RENO — A convicted murderer who has been on death row in Nevada for 34 years returned to court Monday to try to get his execution sentence reduced to life in prison after a federal appeals court ruled his rights were violated during the penalty phase of his original trial.
The 9th U.S. Circuit Court of Appeals upheld 67-year-old Tracy Petrocelli’s murder conviction two years ago in the 1982 killing of a Reno car salesman, months after he killed his girlfriend in Seattle.
But the San Francisco-based court ordered a new sentencing hearing partly because it concluded Petrocelli’s attorney should have been present and he should have been read his Miranda rights when he was interviewed in jail by a psychiatrist who later testified for the prosecution.
Petrocelli has filed multiple appeals since he was sent to death row in 1985. Nevada hasn’t executed anyone since 2006.
A former Reno detective who says he’s biased in favor of the death penalty was among 19 prospective jurors eliminated from the pool on Monday, the first-day of jury selection for the 12-member panel and three alternates that will hear testimony expected to last three weeks.
The retired police detective told Washoe County District Judge Egan Walker he isn’t sure that he testified at the original trial but knows the details of the case — the robbery and murder of the Reno car salesman, James Wilson.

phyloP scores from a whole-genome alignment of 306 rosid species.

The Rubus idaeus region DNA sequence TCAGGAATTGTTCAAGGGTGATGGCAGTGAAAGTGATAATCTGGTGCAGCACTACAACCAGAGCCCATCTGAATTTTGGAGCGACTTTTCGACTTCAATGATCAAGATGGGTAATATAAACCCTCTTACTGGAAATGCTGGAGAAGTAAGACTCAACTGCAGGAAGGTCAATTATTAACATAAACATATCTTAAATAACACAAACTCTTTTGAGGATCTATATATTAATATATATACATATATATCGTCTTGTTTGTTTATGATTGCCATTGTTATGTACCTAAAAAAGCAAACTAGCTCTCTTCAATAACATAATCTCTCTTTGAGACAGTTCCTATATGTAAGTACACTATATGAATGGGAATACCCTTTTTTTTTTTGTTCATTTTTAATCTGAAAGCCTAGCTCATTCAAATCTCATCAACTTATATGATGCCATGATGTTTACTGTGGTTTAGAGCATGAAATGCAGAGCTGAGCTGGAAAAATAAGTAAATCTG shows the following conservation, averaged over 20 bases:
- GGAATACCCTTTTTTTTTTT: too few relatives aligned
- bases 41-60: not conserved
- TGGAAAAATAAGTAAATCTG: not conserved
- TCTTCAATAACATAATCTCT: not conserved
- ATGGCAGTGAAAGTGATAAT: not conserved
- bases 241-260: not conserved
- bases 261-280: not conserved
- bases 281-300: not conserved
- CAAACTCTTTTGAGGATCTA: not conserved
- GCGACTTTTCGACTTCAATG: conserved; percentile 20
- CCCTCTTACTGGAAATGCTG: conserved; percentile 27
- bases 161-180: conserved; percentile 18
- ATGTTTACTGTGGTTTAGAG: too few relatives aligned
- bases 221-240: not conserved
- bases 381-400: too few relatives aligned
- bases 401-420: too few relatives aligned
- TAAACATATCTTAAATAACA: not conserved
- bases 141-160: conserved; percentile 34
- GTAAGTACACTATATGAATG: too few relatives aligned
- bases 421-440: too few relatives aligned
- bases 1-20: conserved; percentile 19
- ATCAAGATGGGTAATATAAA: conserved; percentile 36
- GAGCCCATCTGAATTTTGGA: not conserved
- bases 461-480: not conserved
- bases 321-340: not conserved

“I’d love to serve in a death penalty case, but I don’t think the defense would want me,” the ex-detective said.
Walker said it sounded like it would be impossible for the detective to be impartial in hearing the evidence. He replied, “I’m very prejudiced.”
The state recently moved to the forefront of the death penalty debate when the lethal injection of a twice-convicted murderer who said he wanted to die was called off twice — in late 2017 due to challenges of a three-drug combination never before used in the U.S., and in July 2018 after drug companies sued to block their products from being used.
The inmate at the center of those cases, Scott Raymond Dozier, later killed himself in prison.
Walker said he summoned 180 potential jurors for Petrocelli’s resentencing — more than twice as many as usual — in anticipation of the difficulty of seating an impartial jury.
Prosecutors and the defense team each will be allowed to throw out eight potential jurors without a reason, while Walker will dismiss any he feels couldn’t put aside their own personal beliefs or have some other conflict that might prejudice their view of the case.
“I’ll probably be fairly liberal at striking folks,” he told the lawyers at a hearing Monday before jury selection began. It will resume Wednesday when the lawyers get a chance to question potential jurors directly.
In addition to the ex-detective, Walker excused a woman Monday who said she was a family friend of the police officer who “picked up the defendant” after he was arrested in Las Vegas in 1982 for the fatal shooting of Wilson during a test drive north of Reno near Pyramid Lake in March 1982.
He also excused five who have trouble understanding English and 12 more for various other reasons, including physical ailments and undue financial hardship.
Walker said the jury resentencing Petrocelli will choose from death, life in prison without parole or life in prison with parole.
Petrocelli also was convicted of kidnapping and fatally shooting Melanie Barker in Seattle in late 1981, and in 2008 he was convicted of murder in the 1981 killing of Dennis Gibson in San Bernardino County, California.